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Wyoming’s Unemployment Rate Drops As More People Return To Work

in News/wyoming economy
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By Jim Angell, Cowboy State Daily

Wyoming’s unemployment rate declined by almost one-half percentage point in November from October and for the first time in several months, the decline was not largely due to people leaving the workforce.

State Department of Workforce Services figures showed that the state’s seasonally adjusted unemployment rate — the rate that takes seasonal influences such as holiday hiring into account — fell from 4.1% in October to 3.7% in November.

Over the past several months, regular declines in the unemployment rate have been largely attributed by the department’s Research and Planning Section to people leaving the workforce, but David Bullard, a senior economist for the section, said November’s drop was also caused by people taking jobs.

“It’s a mixed picture,” he said. “If we’re just talking about October to November, about half of the decrease was due to people going back to work, the other half was due to people leaving the labor force.”

Bullard said state economists are not sure what is happening to people who are leaving the workforce, but some might be living off of money saved from various federal coronavirus relief programs.

Although extra unemployment benefits tied to the pandemic have ended, another program offering payments for families that qualify for child tax credits launched in July, Bullard said.

“If you have multiple children, that could conceivably equal a part-time job,” he said.

Wyoming’s unadjusted unemployment rate fell only slightly, 0.1%, October to November, but dropped by 50% from November of 2020, falling from 4.8% to 2.4%.

“Employment was unusually low in November 2020 because of economic disruptions related to the pandemic,” the section’s monthly release on unemployment numbers said.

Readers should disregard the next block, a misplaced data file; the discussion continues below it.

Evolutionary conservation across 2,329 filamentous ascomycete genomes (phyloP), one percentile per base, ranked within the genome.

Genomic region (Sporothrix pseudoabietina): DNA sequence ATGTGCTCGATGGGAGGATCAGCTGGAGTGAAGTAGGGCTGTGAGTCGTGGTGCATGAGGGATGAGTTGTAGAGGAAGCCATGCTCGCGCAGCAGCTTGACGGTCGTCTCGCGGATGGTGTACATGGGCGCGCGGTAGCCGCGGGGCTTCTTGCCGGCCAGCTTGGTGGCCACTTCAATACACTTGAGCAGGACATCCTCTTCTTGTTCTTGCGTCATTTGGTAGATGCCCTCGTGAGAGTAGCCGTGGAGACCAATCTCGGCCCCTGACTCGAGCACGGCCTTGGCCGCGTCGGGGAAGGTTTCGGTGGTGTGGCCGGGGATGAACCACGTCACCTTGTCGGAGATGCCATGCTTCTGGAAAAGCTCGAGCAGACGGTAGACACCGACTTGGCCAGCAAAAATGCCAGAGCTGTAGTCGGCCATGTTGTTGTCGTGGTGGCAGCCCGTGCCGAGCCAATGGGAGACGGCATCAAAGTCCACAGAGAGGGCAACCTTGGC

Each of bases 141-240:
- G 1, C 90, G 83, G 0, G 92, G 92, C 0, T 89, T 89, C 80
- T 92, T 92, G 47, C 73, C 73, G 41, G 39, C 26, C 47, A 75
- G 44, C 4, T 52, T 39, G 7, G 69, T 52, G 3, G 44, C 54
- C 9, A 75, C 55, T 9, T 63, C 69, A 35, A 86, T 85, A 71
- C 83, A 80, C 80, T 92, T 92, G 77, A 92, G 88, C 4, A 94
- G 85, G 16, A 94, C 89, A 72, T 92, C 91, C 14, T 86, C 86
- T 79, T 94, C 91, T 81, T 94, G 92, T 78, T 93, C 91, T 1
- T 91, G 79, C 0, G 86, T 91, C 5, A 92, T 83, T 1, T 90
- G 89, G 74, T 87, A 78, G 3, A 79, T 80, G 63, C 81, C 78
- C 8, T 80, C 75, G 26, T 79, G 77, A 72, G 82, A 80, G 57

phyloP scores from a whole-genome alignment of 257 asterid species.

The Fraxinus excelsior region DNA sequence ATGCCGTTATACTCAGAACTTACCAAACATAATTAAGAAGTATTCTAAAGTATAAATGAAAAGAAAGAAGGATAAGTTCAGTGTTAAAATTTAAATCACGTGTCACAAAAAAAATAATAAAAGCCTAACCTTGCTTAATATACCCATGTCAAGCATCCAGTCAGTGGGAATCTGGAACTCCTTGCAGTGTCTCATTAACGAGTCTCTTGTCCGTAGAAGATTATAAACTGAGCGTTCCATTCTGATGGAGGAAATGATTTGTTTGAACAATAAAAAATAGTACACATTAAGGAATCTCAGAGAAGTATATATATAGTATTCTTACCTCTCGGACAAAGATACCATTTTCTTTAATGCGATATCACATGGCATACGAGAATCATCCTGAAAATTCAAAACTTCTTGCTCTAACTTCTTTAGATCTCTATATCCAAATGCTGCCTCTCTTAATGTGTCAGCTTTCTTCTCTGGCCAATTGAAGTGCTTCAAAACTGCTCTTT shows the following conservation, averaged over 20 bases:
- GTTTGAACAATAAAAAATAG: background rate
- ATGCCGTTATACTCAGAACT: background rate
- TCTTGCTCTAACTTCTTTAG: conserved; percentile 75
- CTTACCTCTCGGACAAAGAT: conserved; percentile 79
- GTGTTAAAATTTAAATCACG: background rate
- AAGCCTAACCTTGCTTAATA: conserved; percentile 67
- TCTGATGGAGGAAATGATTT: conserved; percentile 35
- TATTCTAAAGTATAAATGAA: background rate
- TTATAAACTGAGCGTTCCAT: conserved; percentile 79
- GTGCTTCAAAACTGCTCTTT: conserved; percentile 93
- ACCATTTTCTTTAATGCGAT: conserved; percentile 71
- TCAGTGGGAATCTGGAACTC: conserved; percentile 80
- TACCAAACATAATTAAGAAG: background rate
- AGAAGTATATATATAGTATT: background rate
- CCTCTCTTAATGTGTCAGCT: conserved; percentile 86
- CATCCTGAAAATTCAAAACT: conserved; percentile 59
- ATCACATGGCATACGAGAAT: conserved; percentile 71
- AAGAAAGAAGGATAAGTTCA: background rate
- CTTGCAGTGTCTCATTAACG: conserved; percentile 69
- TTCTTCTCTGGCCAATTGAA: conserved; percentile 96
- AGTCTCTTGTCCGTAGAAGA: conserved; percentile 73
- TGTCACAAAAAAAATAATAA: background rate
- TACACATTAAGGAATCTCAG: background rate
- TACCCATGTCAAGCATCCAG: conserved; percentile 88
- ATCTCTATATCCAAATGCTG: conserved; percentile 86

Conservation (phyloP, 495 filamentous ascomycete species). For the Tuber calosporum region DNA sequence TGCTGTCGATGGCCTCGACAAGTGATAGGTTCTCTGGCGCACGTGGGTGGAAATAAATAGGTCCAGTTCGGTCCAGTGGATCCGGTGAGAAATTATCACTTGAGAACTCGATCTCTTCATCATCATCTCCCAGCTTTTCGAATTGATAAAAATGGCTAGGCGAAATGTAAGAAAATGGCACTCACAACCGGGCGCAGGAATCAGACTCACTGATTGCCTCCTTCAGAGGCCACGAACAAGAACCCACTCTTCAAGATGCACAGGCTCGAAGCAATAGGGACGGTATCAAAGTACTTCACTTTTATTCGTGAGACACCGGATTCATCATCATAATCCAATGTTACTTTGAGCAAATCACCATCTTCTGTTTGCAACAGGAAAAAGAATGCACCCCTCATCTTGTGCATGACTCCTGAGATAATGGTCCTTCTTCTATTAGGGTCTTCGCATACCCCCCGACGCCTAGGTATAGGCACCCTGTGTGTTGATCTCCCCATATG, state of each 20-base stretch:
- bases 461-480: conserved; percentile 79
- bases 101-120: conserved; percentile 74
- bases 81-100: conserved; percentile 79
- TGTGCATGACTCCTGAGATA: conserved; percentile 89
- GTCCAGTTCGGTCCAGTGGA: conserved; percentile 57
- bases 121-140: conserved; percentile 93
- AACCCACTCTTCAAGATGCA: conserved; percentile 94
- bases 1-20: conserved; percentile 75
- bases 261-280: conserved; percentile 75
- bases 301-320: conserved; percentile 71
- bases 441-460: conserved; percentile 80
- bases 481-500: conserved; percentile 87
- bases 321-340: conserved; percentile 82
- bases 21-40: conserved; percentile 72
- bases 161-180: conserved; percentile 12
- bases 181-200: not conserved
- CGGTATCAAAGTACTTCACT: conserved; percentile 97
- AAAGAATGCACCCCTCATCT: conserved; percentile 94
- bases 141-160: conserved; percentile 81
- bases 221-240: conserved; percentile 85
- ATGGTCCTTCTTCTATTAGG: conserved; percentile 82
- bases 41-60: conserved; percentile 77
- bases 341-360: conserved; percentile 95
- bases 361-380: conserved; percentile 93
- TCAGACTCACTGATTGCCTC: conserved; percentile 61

Every county in the state saw a decline in unadjusted unemployment rates between November 2020 and November of this year, the report said, while the rate fell in 16 counties between October and November.

The state’s lowest unemployment rate of 1.7% was found in Albany and Weston counties, while the highest rate of 3.1% was seen in Natrona County.

The state’s adjusted unemployment rate of 3.7% was lower than the national average rate of 4.2%.

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Wyoming Unemployment Rate Down Sharply in July

in Unemployment/News
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By Jim Angell, Cowboy State Daily

Wyoming’s unemployment rate dropped sharply in July as more people took seasonal jobs in the state’s leisure and hospitality and construction industries, according to a state report.

The Research and Planning Division of Wyoming’s Department of Workforce Services, in its monthly unemployment report, said the state’s unemployment rate fell to 4.4% in July from 5.6% the previous month.

“Unemployment often decreases in July as employment grows in leisure and hospitality, construction and other sectors,” the report said.

Every county in the state saw a decline in unemployment rates from June to July, the report said, with the largest drop recorded in Sublette County, where the rate fell from 6.9% to 5.2%, and Uinta County, where the July rate of 4.9% was a decline of more than one percentage point from June’s 6.5%.